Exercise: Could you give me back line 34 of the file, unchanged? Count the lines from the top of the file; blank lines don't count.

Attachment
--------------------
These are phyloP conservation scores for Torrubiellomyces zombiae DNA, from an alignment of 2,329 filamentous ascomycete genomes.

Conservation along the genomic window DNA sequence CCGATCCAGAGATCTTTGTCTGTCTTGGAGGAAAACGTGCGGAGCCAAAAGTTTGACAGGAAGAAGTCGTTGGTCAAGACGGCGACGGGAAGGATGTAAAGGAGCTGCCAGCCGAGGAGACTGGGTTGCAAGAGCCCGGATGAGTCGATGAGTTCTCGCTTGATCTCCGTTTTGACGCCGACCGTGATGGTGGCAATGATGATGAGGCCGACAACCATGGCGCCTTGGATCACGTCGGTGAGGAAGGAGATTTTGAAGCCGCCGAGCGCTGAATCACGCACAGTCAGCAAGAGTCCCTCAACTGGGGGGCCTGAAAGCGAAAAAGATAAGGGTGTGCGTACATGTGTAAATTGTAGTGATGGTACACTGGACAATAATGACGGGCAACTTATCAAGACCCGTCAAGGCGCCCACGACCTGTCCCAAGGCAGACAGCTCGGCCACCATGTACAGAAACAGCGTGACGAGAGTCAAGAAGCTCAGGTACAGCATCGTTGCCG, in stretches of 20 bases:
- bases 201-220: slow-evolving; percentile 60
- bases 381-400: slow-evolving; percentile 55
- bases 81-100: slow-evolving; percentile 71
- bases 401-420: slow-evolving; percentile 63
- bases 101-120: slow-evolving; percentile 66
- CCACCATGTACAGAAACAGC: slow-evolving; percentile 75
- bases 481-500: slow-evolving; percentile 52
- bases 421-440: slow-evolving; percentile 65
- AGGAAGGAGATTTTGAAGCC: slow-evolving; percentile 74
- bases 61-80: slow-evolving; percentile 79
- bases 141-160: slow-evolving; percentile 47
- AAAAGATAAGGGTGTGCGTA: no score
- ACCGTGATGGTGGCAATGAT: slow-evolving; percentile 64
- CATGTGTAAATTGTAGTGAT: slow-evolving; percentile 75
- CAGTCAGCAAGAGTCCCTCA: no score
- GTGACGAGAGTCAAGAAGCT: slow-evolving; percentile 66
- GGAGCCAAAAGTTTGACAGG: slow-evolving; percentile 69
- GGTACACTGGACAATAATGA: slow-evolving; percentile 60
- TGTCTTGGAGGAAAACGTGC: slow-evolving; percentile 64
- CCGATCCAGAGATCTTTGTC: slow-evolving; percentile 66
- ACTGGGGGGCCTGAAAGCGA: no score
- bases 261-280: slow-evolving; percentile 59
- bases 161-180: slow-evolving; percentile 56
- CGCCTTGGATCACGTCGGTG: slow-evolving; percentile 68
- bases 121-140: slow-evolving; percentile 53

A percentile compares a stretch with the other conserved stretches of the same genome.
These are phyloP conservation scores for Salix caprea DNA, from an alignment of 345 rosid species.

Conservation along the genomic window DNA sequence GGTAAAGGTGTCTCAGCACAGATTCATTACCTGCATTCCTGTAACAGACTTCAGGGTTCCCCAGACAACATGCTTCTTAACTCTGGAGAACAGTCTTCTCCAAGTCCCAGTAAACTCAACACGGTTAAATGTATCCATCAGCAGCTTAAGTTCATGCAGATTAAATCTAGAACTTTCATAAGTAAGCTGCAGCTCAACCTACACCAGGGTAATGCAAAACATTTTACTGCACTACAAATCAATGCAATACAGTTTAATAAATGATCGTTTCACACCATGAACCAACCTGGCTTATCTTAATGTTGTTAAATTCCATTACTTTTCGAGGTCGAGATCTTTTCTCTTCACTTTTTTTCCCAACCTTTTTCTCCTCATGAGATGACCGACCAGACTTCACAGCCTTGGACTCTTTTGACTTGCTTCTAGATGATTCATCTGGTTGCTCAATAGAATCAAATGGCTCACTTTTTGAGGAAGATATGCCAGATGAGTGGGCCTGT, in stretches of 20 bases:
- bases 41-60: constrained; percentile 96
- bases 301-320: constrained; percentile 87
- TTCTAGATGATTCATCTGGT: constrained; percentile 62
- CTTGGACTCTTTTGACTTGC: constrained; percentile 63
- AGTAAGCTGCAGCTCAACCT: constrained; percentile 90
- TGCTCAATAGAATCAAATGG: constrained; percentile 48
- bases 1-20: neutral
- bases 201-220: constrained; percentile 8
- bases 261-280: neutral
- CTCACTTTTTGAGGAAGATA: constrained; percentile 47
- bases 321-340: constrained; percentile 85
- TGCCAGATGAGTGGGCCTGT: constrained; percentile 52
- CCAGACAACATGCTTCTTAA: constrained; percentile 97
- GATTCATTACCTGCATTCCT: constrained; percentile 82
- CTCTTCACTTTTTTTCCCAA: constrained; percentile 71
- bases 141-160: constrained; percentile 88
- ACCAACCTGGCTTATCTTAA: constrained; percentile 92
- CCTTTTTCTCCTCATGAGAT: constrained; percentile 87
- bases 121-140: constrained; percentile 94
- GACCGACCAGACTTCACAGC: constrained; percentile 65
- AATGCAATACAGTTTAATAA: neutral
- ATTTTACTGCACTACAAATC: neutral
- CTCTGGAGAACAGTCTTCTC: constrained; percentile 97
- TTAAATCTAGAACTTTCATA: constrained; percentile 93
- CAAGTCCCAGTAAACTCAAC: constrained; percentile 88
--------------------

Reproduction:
- CTTGGACTCTTTTGACTTGC: constrained; percentile 63